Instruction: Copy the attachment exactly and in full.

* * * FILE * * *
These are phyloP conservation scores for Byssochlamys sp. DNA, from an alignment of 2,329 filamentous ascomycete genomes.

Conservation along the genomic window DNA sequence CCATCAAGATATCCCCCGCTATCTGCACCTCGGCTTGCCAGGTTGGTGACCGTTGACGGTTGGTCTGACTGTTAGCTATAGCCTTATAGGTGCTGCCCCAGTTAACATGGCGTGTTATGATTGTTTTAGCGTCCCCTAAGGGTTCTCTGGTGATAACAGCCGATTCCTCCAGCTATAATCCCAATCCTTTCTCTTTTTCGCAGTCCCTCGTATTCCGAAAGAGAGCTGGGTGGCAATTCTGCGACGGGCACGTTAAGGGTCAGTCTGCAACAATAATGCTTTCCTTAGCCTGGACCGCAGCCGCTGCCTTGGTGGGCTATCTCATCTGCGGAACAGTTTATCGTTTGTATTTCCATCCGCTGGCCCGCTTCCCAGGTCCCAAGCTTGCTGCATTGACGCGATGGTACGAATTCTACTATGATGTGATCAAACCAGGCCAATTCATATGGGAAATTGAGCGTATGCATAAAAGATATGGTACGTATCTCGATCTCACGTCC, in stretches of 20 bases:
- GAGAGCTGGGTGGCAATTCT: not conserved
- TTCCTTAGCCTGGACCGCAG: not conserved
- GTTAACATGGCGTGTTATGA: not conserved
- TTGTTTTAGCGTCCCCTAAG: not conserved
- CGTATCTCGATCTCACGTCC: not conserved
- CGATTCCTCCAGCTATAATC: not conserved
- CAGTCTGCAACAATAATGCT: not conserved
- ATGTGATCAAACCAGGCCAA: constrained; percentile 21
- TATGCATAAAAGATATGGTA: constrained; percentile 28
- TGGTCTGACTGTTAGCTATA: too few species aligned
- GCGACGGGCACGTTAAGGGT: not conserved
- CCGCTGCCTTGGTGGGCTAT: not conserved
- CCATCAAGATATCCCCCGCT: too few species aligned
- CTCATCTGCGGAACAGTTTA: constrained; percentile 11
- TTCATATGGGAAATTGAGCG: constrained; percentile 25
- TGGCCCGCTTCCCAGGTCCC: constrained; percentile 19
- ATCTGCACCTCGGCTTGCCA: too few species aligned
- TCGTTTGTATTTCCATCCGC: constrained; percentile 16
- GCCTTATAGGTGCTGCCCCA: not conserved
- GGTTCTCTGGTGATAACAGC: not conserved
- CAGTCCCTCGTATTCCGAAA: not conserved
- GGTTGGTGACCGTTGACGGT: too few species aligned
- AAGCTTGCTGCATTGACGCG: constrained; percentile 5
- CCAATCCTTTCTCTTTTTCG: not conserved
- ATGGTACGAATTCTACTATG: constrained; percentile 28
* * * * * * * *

These are phyloP conservation scores for Byssochlamys sp. DNA, from an alignment of 2,329 filamentous ascomycete genomes.

Conservation along the genomic window DNA sequence CCATCAAGATATCCCCCGCTATCTGCACCTCGGCTTGCCAGGTTGGTGACCGTTGACGGTTGGTCTGACTGTTAGCTATAGCCTTATAGGTGCTGCCCCAGTTAACATGGCGTGTTATGATTGTTTTAGCGTCCCCTAAGGGTTCTCTGGTGATAACAGCCGATTCCTCCAGCTATAATCCCAATCCTTTCTCTTTTTCGCAGTCCCTCGTATTCCGAAAGAGAGCTGGGTGGCAATTCTGCGACGGGCACGTTAAGGGTCAGTCTGCAACAATAATGCTTTCCTTAGCCTGGACCGCAGCCGCTGCCTTGGTGGGCTATCTCATCTGCGGAACAGTTTATCGTTTGTATTTCCATCCGCTGGCCCGCTTCCCAGGTCCCAAGCTTGCTGCATTGACGCGATGGTACGAATTCTACTATGATGTGATCAAACCAGGCCAATTCATATGGGAAATTGAGCGTATGCATAAAAGATATGGTACGTATCTCGATCTCACGTCC, in stretches of 20 bases:
- GAGAGCTGGGTGGCAATTCT: not conserved
- TTCCTTAGCCTGGACCGCAG: not conserved
- GTTAACATGGCGTGTTATGA: not conserved
- TTGTTTTAGCGTCCCCTAAG: not conserved
- CGTATCTCGATCTCACGTCC: not conserved
- CGATTCCTCCAGCTATAATC: not conserved
- CAGTCTGCAACAATAATGCT: not conserved
- ATGTGATCAAACCAGGCCAA: constrained; percentile 21
- TATGCATAAAAGATATGGTA: constrained; percentile 28
- TGGTCTGACTGTTAGCTATA: too few species aligned
- GCGACGGGCACGTTAAGGGT: not conserved
- CCGCTGCCTTGGTGGGCTAT: not conserved
- CCATCAAGATATCCCCCGCT: too few species aligned
- CTCATCTGCGGAACAGTTTA: constrained; percentile 11
- TTCATATGGGAAATTGAGCG: constrained; percentile 25
- TGGCCCGCTTCCCAGGTCCC: constrained; percentile 19
- ATCTGCACCTCGGCTTGCCA: too few species aligned
- TCGTTTGTATTTCCATCCGC: constrained; percentile 16
- GCCTTATAGGTGCTGCCCCA: not conserved
- GGTTCTCTGGTGATAACAGC: not conserved
- CAGTCCCTCGTATTCCGAAA: not conserved
- GGTTGGTGACCGTTGACGGT: too few species aligned
- AAGCTTGCTGCATTGACGCG: constrained; percentile 5
- CCAATCCTTTCTCTTTTTCG: not conserved
- ATGGTACGAATTCTACTATG: constrained; percentile 28